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LEGAL AND CONSTITUTIONAL LEGISLATION COMMITTEE
High Court of Australia
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LEGAL AND CONSTITUTIONAL LEGISLATION COMMITTEE
High Court of Australia
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LEGAL AND CONSTITUTIONAL LEGISLATION COMMITTEE
(SENATE-Monday, 16 February 2004)
- Start of Business
- Australian Security Intelligence Organisation
- Australian Federal Police
- Australian Crime Commission
- High Court of Australia
- Family Court of Australia
- Human Rights and Equal Opportunity Commission
- Office of the Federal Privacy Commissioner
- Australian Customs Service
- Senator Ellison
Content WindowLEGAL AND CONSTITUTIONAL LEGISLATION COMMITTEE - 16/02/2004 - Attorney-General's Portfolio - High Court of Australia
—The annual report refers to an increasing number of cases filed in the court's original jurisdiction, particularly immigration cases. I think it is an issue we have perennially raised with you. If possible, could you provide a breakdown of how many of these were remitted to other courts—in other words, I would like to know the total number of original jurisdiction immigration cases, as far as you can identify them as being that, together with how many have been remitted to other courts. Can you take that on notice, unless you can provide it.
Mr Doogan —I refer you to page 8 of the annual report. Under the heading `Workload Changes', the second paragraph states:
Of the 2,131 applications for constitutional writs filed, 1,947 were remitted to either the Federal Court of Australia or the Federal Magistrates Court during the past year.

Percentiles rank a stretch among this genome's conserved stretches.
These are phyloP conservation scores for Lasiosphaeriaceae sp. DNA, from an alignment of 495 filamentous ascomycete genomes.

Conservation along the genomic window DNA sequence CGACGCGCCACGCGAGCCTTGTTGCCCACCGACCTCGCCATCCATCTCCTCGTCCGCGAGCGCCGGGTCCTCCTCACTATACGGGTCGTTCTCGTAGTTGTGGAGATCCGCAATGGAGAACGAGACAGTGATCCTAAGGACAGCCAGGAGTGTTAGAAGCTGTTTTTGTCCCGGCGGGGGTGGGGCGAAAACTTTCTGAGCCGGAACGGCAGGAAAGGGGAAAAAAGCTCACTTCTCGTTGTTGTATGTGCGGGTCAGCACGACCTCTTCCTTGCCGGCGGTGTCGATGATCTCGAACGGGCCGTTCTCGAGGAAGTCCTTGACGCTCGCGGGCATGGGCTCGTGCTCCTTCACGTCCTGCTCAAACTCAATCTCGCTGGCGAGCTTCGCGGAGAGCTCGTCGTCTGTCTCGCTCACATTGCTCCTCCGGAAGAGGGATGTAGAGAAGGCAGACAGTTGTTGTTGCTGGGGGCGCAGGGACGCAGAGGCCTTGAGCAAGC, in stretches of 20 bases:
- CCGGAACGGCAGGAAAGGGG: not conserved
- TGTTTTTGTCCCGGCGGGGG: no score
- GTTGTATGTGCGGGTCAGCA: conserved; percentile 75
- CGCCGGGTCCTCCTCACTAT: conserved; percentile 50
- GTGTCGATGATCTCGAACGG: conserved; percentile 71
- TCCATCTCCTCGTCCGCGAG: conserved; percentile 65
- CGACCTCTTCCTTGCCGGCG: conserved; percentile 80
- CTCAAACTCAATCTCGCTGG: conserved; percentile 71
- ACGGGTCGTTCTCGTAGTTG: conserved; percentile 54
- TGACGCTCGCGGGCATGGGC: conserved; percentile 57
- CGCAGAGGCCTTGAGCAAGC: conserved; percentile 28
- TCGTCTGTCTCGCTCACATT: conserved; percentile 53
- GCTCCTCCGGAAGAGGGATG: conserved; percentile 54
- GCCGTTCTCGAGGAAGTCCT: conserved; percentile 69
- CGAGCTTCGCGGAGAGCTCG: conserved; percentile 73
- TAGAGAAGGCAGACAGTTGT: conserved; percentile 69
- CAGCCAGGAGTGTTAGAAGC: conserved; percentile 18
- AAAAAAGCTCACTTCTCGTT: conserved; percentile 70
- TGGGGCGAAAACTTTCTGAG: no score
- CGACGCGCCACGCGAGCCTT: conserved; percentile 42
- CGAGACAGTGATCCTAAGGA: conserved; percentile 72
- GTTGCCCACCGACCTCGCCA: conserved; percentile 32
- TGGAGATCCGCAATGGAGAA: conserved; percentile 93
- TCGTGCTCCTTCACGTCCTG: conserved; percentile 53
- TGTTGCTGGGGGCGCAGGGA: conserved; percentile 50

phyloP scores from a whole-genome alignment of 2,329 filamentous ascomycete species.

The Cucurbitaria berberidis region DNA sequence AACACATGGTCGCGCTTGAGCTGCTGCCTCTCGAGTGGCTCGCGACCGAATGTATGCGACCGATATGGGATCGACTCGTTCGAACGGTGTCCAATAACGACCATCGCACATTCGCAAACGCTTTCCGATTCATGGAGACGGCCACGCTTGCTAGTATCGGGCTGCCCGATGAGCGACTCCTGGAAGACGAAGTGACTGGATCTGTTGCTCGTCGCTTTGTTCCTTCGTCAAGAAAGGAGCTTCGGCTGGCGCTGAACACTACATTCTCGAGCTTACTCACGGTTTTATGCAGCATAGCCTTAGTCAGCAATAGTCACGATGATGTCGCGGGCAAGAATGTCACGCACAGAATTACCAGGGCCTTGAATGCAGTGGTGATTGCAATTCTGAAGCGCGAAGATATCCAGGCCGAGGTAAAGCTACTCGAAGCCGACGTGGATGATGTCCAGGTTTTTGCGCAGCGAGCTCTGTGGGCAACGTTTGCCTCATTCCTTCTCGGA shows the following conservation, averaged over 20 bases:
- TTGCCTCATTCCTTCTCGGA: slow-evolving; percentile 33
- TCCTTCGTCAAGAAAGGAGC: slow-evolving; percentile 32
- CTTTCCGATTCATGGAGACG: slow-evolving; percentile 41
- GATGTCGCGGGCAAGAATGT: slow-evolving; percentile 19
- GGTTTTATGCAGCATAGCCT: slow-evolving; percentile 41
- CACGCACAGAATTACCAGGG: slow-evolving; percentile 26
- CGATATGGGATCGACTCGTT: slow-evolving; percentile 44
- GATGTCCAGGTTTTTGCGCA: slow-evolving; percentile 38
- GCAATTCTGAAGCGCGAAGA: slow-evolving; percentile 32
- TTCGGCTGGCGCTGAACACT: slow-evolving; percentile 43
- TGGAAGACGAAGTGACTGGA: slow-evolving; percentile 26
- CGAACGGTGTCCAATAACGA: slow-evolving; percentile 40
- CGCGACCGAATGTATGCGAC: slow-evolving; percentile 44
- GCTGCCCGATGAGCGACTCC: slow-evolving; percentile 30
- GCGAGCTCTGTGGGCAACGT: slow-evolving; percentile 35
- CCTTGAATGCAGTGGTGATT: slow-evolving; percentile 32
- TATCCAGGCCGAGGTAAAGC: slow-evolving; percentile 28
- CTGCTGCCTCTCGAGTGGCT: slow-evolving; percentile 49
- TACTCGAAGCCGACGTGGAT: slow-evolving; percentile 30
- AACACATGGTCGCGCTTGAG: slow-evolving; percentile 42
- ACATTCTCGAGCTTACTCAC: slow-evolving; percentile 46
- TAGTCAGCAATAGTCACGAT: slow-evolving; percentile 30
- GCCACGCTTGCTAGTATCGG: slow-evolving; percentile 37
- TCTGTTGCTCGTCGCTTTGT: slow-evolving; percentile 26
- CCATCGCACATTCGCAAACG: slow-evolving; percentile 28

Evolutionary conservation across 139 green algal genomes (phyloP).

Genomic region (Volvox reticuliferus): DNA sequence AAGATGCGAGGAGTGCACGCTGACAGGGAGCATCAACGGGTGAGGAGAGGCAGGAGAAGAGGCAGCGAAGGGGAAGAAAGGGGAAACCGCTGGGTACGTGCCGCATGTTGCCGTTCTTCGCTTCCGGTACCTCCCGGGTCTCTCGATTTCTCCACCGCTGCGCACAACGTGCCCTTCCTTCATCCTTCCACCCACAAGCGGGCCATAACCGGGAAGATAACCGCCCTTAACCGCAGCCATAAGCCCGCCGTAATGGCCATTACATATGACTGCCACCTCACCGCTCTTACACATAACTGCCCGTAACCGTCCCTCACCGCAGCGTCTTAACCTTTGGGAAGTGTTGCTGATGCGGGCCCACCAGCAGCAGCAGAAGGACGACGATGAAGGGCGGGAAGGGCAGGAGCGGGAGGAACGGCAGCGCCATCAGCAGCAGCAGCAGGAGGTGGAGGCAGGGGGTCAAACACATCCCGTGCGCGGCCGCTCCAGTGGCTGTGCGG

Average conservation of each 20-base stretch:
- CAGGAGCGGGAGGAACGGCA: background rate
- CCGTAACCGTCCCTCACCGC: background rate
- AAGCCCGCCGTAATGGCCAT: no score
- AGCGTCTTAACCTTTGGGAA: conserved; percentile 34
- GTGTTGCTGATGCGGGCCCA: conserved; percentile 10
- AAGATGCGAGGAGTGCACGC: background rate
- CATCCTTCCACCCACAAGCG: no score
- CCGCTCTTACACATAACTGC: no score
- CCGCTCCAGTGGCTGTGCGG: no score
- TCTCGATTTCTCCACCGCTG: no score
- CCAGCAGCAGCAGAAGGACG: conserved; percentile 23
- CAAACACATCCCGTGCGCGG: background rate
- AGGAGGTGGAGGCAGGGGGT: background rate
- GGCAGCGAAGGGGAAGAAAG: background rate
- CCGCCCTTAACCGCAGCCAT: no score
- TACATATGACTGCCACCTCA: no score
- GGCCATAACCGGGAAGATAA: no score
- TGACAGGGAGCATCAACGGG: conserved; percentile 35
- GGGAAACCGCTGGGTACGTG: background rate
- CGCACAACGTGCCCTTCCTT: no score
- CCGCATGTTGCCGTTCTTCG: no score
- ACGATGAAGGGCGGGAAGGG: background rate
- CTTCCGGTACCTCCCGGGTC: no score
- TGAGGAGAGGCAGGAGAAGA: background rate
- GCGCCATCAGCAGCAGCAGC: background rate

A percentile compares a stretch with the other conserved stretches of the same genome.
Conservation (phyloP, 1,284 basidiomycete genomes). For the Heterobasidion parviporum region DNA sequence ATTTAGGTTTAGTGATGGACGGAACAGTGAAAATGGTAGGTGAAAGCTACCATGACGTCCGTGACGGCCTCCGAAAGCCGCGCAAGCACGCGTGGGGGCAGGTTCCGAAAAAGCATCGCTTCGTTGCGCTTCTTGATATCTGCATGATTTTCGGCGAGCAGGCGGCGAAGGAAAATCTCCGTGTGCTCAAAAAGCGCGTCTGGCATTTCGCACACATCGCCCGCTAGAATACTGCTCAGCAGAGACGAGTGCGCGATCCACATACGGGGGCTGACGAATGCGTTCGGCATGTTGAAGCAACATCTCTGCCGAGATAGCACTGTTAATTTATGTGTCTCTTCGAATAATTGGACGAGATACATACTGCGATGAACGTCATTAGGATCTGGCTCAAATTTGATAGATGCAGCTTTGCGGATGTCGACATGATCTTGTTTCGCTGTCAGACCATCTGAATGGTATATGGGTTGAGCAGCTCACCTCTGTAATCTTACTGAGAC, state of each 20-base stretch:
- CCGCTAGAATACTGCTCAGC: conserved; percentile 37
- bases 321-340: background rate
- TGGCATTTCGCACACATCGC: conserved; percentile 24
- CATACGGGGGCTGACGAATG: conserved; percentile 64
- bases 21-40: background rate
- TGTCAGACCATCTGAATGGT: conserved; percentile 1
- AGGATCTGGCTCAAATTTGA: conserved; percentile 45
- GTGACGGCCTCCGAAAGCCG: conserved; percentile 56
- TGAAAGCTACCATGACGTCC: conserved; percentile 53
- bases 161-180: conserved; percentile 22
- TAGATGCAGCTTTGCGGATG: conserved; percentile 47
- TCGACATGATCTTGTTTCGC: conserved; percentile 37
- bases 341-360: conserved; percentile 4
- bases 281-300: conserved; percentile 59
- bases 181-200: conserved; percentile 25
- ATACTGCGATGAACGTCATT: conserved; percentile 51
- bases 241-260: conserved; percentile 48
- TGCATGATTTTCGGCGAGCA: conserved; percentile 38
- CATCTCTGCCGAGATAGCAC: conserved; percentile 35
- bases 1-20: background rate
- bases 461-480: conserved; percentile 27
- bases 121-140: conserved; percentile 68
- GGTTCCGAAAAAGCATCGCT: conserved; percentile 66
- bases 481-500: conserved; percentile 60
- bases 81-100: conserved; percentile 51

Senator LUDWIG —How many of those were immigration cases?
Mr Doogan —The first paragraph under the heading `Workload Changes' states:
Of those applications, 2,105 (or 99 per cent) involved migration matters.
Senator LUDWIG —Has there been an increase in that number over the last couple of years?
Mr Doogan —Certainly over the last couple of years, yes. In comparison with the previous year, the number of constitutional writs filed increased from 300 to 2,131.
Senator LUDWIG —What has caused that increase? It seems quite a large jump.
Mr Doogan —The Muin and Lie cases, which we discussed previously, were the major source for these cases. The trend, though, has of course declined. Perhaps in the interests of time it might be convenient if I were to give you two tables. The first one actually deals with all current immigration matters within the court as of 11 February. It shows a breakdown by each registry around the country and the type of matter involved. From that table you will see that presently within the High Court there is a total of 348 migrations matters.
Senator LUDWIG —Could many of those have been lumped together in one discrete bundle—if class actions are no longer available in this area?
Mr Doogan —No. The biggest individual number is made up of special leave applications, of which there are 205.
Senator LUDWIG —And do they relate to single matters or to separate issues?
Mr Doogan —To 205 single matters.